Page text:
THE RSPCA has app- ealed to fishermen to keep hold of their old line following a spate of injuries to birds.

Swans, moorhens and great crested grebes have all been injured by discarded fishing equipment since last summer.

On Saturday, a cormorant was tangled at water on the River Windrush, in Ducklington, near Witney.

The bird needed to be treated at St Tiggywinkles Wildlife Hospital, near Aylesbury, after line caught around its neck and a hook injured its cheek.

Dennis Lovell, animal collection officer for the RSPCA, said: “Fishing line is a very big problem.

“Without even looking at the calendar most of us can tell you when the fishing season starts because we suddenly get a flurry of calls involving fishing line and swans.”

Mr Lovell was called to another case near Bicester last year where a moorhen’s foot was cut off by fishing line, and officers had dealt with a great crested grebe which was dragging the corpse of another bird by line after both were tangled.

He added: “We deal with an average of anything between five and 10 incidents per week in Oxfordshire and Buckinghamshire which involve fishing line.

“I just ask people to be really responsible with their fishing line.”

Animal welfare officer Andy Eddy dealt with the cormorant, a fish eating bird.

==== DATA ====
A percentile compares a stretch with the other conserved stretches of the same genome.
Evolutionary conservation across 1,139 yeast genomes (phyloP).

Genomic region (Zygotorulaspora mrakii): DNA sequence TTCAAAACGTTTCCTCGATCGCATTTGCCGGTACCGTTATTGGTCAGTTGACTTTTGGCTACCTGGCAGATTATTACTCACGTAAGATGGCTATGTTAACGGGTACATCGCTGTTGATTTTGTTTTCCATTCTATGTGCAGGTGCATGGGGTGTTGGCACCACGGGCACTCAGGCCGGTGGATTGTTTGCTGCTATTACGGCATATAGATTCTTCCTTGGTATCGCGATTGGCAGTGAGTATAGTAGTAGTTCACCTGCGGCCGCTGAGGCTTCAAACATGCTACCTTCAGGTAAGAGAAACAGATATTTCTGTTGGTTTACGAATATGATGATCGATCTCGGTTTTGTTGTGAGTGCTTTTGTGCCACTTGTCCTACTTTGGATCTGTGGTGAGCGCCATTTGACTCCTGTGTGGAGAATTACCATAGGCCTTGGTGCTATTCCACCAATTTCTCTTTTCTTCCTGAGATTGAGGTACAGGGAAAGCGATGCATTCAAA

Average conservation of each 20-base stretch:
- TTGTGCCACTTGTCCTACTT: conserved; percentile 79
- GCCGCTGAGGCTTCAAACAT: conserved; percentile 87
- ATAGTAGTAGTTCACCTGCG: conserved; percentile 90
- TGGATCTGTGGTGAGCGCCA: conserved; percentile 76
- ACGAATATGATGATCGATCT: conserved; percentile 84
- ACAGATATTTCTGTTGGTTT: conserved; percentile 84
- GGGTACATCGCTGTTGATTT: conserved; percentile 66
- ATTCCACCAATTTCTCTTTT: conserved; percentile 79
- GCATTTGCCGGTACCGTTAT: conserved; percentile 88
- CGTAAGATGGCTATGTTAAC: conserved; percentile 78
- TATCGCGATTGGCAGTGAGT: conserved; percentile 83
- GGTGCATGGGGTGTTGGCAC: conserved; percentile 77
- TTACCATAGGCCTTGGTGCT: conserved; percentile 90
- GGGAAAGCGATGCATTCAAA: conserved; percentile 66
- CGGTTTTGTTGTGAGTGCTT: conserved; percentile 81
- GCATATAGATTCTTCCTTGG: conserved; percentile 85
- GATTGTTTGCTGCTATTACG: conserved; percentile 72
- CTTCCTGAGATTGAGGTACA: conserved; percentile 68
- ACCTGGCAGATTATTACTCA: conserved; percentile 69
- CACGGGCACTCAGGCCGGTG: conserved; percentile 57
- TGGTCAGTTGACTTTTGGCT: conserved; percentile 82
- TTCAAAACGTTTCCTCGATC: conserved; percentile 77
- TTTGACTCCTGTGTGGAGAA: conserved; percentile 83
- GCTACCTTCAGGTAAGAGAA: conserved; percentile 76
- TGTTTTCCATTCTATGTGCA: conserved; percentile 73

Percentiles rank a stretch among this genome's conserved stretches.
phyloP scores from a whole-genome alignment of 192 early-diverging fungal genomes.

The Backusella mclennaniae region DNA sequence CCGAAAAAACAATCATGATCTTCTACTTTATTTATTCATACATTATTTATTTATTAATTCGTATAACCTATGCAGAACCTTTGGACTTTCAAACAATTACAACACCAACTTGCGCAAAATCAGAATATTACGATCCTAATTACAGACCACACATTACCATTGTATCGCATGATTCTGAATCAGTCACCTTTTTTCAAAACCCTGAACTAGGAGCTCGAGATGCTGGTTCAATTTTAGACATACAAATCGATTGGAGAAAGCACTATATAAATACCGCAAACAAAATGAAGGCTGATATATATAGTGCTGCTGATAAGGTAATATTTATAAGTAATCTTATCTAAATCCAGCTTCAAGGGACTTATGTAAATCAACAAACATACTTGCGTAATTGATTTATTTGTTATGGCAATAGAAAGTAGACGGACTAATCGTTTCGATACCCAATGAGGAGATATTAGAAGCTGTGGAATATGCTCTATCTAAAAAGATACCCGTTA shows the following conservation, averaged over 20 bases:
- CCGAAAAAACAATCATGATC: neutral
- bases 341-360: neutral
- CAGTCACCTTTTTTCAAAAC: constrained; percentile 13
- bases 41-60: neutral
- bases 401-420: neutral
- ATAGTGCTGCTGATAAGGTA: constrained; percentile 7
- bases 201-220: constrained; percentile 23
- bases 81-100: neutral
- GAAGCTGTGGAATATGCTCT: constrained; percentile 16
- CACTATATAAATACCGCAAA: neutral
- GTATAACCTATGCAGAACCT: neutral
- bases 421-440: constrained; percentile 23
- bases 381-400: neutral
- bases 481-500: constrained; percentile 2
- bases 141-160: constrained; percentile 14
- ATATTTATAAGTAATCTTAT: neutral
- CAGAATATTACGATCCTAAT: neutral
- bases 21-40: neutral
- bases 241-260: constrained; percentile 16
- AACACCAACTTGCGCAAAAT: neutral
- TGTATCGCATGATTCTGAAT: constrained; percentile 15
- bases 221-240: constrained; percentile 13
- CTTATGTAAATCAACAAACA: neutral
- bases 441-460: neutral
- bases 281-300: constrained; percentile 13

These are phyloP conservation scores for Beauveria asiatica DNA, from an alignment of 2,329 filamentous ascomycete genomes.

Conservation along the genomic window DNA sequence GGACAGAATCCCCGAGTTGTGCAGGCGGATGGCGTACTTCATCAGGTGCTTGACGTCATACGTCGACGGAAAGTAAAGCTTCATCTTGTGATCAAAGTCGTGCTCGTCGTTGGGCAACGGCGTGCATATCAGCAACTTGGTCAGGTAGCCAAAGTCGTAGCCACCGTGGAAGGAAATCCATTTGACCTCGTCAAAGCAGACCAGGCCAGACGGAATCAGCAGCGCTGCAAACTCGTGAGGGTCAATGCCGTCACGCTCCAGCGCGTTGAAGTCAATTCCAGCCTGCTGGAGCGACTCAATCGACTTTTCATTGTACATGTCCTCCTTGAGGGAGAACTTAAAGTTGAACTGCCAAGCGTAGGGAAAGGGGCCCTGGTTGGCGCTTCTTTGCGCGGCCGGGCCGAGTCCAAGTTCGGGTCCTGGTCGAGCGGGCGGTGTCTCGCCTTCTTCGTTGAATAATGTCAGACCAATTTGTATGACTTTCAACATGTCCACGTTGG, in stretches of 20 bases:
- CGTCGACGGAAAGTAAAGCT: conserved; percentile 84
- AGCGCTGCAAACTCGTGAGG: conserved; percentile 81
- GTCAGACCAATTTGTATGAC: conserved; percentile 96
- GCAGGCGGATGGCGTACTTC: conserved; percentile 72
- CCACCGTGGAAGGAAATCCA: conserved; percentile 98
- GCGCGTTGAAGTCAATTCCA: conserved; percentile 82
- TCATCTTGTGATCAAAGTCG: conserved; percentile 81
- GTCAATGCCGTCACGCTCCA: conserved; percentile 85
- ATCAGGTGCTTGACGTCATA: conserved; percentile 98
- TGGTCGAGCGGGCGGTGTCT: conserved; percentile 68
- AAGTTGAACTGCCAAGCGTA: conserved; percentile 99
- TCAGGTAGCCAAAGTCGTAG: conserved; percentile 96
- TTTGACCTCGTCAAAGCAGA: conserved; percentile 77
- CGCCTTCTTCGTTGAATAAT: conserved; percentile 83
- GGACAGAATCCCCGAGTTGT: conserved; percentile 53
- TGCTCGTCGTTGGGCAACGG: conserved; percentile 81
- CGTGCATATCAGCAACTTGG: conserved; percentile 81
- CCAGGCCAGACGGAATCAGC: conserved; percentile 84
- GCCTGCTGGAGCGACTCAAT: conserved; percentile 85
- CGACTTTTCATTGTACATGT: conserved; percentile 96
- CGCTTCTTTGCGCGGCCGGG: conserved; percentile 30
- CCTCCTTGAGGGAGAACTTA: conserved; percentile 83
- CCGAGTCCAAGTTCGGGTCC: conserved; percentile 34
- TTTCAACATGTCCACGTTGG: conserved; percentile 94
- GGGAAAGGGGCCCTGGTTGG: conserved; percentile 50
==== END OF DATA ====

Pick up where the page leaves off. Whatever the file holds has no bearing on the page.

He said: “It was lucky we managed to catch this bird as it was still mobile.

“It should be okay and will be able to be released back into the wild, but the story could have had a much less happy ending.

“I urge anyone fishing or angling to take their old line and floats away with them and dispose of them properly.

“Fishing litter causes so many injuries to wildlife and birds that could be so easily avoided by people taking a bit more responsibility.”

Justin Bury, chairman of Newland Angling Club, said: “We do enthuse to our members not to leave litter because it’s not right.

“Around our lakes we have a lot of wildlife where they are fed through the winter by our anglers who will put some food down for them. They will do bad by one hand and good by the other.

“These things do happen, and too frequently. Litter is wrong anywhere, regardless of whether it’s line or ring pulls from beer cans.”